How to Hook Up the Ice Maker on Your New Refrigerator

We recently bought a new refrigerator for one of our rentals and were disappointed to discover that the delivery guys wouldn’t hook up the ice maker line to the water source. “Not in our job description” we were told. “Have your plumber do it.”

Rather than pay a plumber to hook up the ice maker, I decided to do it myself and discovered it wasn’t that hard.

How an ice maker works

An ice maker is a small appliance that fits in the freezer compartment of a refrigerator. It is fed by a small tube that runs up the back of the refrigerator to an inlet valve. When the refrigerator senses that more ice cubes need to be made, the inlet valve opens and lets water flow into a special ice cube mold.

To get the ice maker running, you must hook up a special type of hose from the refrigerator connection to a water source.

Supplies needed

New refrigerators with ice maker units usually don’t come packaged with all the necessary supplies and parts to hook up the ice maker. Rather than going to a Big Box Home Improvement store, visit your local hardware shop instead where knowledgeable clerks can look at your refrigerator’s installation manual, and tell you what parts you will need.

For homes that have an existing refrigerator water valve, the sales clerk will suggest a basic ice maker supply line which runs about $8. This kit consists of 6 feet of flexible tubing (called PVC hose) with a built-in compression nut at both ends. Since compression nuts come in different sizes, check the manual for the size that will be needed for your model of refrigerator. You will also need a small crescent wrench and some latex tape.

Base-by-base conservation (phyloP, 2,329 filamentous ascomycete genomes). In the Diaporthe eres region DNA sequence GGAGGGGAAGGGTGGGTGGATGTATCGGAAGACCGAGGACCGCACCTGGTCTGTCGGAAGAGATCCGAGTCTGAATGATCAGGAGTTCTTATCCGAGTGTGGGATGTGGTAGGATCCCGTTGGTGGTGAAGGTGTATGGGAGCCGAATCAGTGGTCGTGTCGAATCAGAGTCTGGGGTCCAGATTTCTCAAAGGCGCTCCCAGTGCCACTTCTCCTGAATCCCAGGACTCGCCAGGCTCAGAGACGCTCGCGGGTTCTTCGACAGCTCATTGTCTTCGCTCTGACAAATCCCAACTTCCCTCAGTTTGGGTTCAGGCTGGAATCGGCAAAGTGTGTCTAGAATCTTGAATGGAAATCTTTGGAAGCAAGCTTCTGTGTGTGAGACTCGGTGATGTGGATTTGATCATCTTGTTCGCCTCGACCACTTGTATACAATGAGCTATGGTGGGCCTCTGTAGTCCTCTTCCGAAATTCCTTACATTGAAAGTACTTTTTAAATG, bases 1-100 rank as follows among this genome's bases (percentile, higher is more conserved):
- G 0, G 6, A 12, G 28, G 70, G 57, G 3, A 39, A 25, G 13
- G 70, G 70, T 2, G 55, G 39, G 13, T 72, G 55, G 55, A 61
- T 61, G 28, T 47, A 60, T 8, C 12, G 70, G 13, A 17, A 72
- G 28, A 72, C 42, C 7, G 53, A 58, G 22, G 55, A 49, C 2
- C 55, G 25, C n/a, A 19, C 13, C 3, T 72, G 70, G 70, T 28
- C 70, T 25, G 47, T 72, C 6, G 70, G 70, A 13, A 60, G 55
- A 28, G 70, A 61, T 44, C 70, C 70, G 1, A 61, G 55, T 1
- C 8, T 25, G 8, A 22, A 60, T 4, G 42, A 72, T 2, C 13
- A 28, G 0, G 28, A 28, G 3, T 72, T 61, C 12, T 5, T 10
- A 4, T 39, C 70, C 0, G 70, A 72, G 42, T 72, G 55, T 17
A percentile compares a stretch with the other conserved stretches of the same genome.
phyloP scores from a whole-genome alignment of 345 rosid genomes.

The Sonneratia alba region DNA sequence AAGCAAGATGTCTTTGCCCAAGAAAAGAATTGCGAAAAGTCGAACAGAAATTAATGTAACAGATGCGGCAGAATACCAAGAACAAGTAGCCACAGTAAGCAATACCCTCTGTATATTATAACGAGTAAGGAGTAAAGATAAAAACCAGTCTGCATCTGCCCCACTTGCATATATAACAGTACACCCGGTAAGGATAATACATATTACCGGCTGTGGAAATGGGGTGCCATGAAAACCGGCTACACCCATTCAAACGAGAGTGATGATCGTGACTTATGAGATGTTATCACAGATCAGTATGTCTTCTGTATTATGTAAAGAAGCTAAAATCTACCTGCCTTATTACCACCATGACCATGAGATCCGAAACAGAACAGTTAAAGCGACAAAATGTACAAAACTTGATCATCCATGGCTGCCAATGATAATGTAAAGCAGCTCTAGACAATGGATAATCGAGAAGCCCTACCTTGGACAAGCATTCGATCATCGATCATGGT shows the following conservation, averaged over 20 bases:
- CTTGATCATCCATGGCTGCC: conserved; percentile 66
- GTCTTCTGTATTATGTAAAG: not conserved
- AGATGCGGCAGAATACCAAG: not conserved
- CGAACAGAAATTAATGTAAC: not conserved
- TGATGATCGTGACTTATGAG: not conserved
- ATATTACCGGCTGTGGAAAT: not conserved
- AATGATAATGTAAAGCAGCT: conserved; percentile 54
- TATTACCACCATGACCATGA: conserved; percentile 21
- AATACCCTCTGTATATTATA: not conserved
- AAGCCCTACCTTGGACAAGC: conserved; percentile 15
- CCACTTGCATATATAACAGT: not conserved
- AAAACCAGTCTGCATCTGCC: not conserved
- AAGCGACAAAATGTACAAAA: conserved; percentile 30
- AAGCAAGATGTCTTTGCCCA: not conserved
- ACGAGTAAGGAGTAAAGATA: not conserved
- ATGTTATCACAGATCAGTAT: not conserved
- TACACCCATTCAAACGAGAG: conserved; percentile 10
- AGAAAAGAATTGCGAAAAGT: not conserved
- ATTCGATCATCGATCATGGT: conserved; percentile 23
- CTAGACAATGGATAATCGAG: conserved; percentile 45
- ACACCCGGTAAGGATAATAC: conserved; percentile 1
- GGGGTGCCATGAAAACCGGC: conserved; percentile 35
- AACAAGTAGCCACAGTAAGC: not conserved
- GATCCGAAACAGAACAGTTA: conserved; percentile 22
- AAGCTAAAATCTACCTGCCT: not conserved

How to hook up the tubing

Step 1: Locate the refrigerator connections at the base of your refrigerator, referring to the installation manual for a picture of what the connection should look like.

Step 2: Remove the PVC hose from the packaging and note the compression nuts located on both ends of the tube.

Step 3: Thread one end onto the water shutoff valve, located in the wall behind your refrigerator. Use the wrench to tighten the bolt. Wrap this connection (called a water coupling) with latex tape as an added measure of security to prevent leaks.

Step 4: Thread the other end of the PVA hose to the refrigerator connector. Again, use the wrench to tighten the bolt and wrap the coupling with tape.

Step 5: Turn the faucet to the “on” position. The water will rush up the back of the refrigerator in a loud “swoosh”, and then stop when it reaches the inlet valve.

Step 6: Decant a glass or two of water from the water dispenser in front of the refrigerator to clear the line of dust. Before pushing the refrigerator back into position, double check the water couplings at the back to make there aren’t any leaks.

Step 7: Open the freezer door and set the ice maker toggle switch to the “on” position.

It’s really that simple. For most models, it takes at least an hour before the ice maker cranks into action and starts to spit out ice cubes. If the ice maker isn’t working, retrace your steps to make sure that there isn’t a kink in the line or that you’ve forgotten to turn on the water valve.

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